Off Grid Log Cabin Build – Floor Construction

Here you can see how the floor was built on our little off grid log cabin. During this phase of construction we were dealing with several major fires in our area, ironically there we were trying to build our future home whilst our neighbors were packing up and leaving.

Needless to say we did not document this phase very well so hopefully viewers of this video will still be able to get a general idea of how we built the floor.



  1. Kris Barnes March 1, 2016 at 11:09 pm - Reply

    Thank you for taking the time to video all your work, we are working as well to build a cabin in the near future.
    QUESTION: Have you been stacking your logs GREEN or do you dry them 1st?
    Kris Barnes
    New Mexico

    • OGWarrior March 2, 2016 at 3:23 pm - Reply

      Hi Kris. Besides the floor sills, joists and first round of wall logs we are building with green logs. Ideally seasoned, dry logs would be a better option but having investigated other cabins in our area that were built with green logs I feel confident that our build will be fine. If I were living in an area with high precipitation and humidity I would probably go with well seasoned logs.

      • Kris Barnes March 2, 2016 at 6:33 pm - Reply

        Thanks for getting back to me. That helps a-lot with my future decisions and time frame to build, the logs sure are heavy when their green. We’ve been cutting ours to about 30 feet long, 12″ diameter maybe guessing on diameter, but heavy. Your cable pulley system has inspired me to move in that same direction but utilizing a winch instead of a vehicle as the pulling force, still trying to decide on a 1000′ or 500′ spool of wire rope, prob go with 1000′, we have 5.25 heavily wooded acres to harvest trees on and 1000 would extend our reach pretty good..
        Keep up the great work and be safe!

      • Jesse & Alyssa March 5, 2016 at 8:28 pm - Reply

        Totally agree! My thinking on this is our acenstors when they landed here didn’t have two years for logs to season before building. They needed a home and they needed it now! One of the oldest construction methods brought here was timber framing. There is a joint for EVERYTHING in timberframing when you’re using green timbers. It requires more work, but it’s certainly not a problem. Can you imagine how long it would take for a green oak tree to properly dry? My gosh!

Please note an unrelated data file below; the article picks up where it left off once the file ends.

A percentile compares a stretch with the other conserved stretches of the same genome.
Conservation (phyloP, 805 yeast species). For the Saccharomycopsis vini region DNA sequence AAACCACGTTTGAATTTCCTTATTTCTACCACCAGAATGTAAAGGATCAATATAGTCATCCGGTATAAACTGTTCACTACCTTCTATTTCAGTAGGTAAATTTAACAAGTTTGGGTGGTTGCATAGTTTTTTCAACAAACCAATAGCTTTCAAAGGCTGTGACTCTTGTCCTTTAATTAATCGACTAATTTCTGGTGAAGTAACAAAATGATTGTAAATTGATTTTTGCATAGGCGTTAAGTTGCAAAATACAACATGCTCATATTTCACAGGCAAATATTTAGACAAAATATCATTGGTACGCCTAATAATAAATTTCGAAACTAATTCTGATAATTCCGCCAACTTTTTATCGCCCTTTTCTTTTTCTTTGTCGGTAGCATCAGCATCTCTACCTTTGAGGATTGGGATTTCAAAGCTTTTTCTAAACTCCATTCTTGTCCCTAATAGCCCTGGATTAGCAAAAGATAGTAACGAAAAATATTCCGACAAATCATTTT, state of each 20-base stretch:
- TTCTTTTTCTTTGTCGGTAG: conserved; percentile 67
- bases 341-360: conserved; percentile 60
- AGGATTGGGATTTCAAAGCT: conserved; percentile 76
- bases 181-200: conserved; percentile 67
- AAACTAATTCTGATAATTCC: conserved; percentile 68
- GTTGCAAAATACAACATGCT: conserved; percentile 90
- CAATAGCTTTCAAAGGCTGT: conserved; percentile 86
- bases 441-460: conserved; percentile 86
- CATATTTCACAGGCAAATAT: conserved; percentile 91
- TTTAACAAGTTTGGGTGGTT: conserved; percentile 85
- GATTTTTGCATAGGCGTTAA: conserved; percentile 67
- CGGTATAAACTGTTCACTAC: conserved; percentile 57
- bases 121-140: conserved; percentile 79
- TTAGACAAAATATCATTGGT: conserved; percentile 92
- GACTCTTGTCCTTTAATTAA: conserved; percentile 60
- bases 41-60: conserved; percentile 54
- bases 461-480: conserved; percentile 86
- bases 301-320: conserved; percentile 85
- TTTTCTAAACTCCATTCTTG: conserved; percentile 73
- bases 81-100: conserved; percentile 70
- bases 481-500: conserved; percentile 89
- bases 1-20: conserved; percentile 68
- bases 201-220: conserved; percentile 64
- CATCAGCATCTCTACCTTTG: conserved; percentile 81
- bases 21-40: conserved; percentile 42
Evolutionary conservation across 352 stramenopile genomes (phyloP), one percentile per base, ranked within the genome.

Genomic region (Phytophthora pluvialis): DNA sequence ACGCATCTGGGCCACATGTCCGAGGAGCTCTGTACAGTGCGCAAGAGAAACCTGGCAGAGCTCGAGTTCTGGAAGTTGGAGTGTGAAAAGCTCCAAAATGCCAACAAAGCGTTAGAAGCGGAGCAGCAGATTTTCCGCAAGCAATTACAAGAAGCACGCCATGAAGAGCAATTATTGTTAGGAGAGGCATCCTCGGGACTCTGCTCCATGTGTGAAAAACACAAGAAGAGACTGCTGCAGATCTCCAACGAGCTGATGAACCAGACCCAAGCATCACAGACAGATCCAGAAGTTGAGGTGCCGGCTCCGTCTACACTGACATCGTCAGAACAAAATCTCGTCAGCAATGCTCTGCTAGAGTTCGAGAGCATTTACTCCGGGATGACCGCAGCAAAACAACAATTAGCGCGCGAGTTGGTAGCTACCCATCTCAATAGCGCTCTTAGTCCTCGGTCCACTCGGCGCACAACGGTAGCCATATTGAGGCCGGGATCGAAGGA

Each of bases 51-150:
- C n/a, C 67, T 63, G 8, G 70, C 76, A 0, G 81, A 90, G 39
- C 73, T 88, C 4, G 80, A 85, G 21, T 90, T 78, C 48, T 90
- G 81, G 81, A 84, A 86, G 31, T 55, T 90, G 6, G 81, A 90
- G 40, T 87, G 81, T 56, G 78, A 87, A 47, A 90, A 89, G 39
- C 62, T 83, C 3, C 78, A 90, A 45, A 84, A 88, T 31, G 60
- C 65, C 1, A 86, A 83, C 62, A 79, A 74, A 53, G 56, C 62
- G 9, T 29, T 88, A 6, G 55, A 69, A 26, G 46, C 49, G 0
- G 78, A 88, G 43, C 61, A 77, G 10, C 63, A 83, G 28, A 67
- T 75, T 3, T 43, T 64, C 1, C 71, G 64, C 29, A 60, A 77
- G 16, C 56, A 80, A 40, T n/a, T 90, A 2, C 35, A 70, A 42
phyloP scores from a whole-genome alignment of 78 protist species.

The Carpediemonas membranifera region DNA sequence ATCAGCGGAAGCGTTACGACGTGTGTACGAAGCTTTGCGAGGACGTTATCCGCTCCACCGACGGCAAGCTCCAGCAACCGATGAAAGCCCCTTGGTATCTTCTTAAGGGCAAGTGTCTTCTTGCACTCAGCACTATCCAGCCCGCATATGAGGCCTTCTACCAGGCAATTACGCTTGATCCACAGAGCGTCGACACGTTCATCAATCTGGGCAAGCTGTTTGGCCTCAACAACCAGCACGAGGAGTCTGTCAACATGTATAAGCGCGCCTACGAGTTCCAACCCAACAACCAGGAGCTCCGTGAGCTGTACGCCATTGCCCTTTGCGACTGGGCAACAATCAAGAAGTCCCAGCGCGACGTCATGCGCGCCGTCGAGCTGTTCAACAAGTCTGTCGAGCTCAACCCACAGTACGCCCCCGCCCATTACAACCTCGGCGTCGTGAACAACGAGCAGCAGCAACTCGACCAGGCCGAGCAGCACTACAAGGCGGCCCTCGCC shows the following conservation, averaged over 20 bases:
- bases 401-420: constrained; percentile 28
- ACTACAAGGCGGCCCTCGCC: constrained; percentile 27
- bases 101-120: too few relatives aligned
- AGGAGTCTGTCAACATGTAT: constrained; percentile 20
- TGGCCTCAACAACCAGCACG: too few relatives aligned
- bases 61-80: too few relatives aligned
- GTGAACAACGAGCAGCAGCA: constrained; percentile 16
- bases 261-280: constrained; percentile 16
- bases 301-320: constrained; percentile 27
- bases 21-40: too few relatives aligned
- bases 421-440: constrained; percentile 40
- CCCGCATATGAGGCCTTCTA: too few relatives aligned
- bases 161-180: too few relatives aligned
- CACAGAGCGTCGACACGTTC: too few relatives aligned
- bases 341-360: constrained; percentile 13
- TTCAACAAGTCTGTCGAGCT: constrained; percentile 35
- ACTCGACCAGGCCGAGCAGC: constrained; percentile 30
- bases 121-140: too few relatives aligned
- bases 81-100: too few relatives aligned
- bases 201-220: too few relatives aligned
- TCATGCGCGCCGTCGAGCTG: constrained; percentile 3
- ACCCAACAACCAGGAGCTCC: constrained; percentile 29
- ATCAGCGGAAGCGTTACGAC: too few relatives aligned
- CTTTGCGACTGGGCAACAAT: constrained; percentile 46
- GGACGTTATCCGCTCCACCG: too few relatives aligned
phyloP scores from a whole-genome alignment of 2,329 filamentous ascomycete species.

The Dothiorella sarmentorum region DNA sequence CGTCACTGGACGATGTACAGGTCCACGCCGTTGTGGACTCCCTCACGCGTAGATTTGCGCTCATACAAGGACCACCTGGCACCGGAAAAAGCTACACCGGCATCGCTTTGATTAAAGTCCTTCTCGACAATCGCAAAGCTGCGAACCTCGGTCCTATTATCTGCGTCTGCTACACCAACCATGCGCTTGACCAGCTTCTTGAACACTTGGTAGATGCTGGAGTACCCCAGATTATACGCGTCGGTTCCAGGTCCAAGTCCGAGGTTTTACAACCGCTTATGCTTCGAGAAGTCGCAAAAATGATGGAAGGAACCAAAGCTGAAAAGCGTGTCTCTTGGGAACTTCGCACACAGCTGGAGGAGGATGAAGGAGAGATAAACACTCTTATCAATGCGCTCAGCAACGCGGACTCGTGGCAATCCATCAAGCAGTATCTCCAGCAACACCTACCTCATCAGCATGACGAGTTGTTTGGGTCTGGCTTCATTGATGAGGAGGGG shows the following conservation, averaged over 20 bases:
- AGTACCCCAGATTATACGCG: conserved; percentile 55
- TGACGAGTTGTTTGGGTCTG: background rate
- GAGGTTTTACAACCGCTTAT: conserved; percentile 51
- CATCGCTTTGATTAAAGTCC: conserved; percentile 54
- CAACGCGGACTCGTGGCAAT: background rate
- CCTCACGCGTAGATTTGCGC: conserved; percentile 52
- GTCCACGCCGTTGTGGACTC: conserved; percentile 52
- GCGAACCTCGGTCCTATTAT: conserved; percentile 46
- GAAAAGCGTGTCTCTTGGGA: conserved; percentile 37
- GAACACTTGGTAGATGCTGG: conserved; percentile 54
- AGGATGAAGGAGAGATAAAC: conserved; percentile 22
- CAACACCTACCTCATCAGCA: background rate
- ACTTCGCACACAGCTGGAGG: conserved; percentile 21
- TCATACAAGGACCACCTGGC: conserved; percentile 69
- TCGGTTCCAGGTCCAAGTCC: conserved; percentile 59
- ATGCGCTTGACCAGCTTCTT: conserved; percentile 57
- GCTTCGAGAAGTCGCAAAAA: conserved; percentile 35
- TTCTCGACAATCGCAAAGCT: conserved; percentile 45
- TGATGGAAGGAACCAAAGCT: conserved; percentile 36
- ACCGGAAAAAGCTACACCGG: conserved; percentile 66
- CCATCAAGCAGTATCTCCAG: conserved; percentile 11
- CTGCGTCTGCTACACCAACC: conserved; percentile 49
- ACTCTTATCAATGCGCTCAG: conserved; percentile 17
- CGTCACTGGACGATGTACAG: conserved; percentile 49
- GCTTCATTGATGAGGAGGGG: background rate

We’ve been testing this with our deck project. We dropped trees, milled them, built the deck and ZERO problems. Our neigbhor, a logger, came over and said “It didn’t warp, twist, check or split?” Nope. Nothing. Not saying these things can’t happen, but proper stacking, stickering, prompt milling and installation reduces the risk.

        Nice work folks. I’m super excited to follow your journey.

  2. Curtis March 8, 2016 at 6:56 pm - Reply

    How far apart did you set your piers? Thanks and we await your future videos. We have started our land clearing for our cabin and have learned a lot from your work.

    • OGWarrior March 8, 2016 at 7:39 pm - Reply

      Hello Curtis.Those are 12inch piers and they are 8ft apart. Glad you were able to take something from my videos, all the best to you on your cabin build.

  3. Norm March 27, 2016 at 7:00 am - Reply

    I suspect you may already know about him, but if not I would hate for you to miss out on the info on Wranglerstar’s channel on YouTube. He has faced many of the same problems you have. Cheers and keep on living the dream!

  4. gio June 3, 2016 at 7:14 pm - Reply

    im so glad to find someone who is on the same page as me. i have been trying for 2 yes to move out to my property. but now with your videos i feel confident enough to just do it myself how did you secure the 30′ logs to the piers? and the shorter ones that were around 8 ft? and thank you again soooo much for helping make my daughter and i’s dream within reach

    gio and gia

  5. Red Cloud September 22, 2017 at 4:44 am - Reply

    Appears everyone is a critic. Just like say, “Coming along nicely…..well done”

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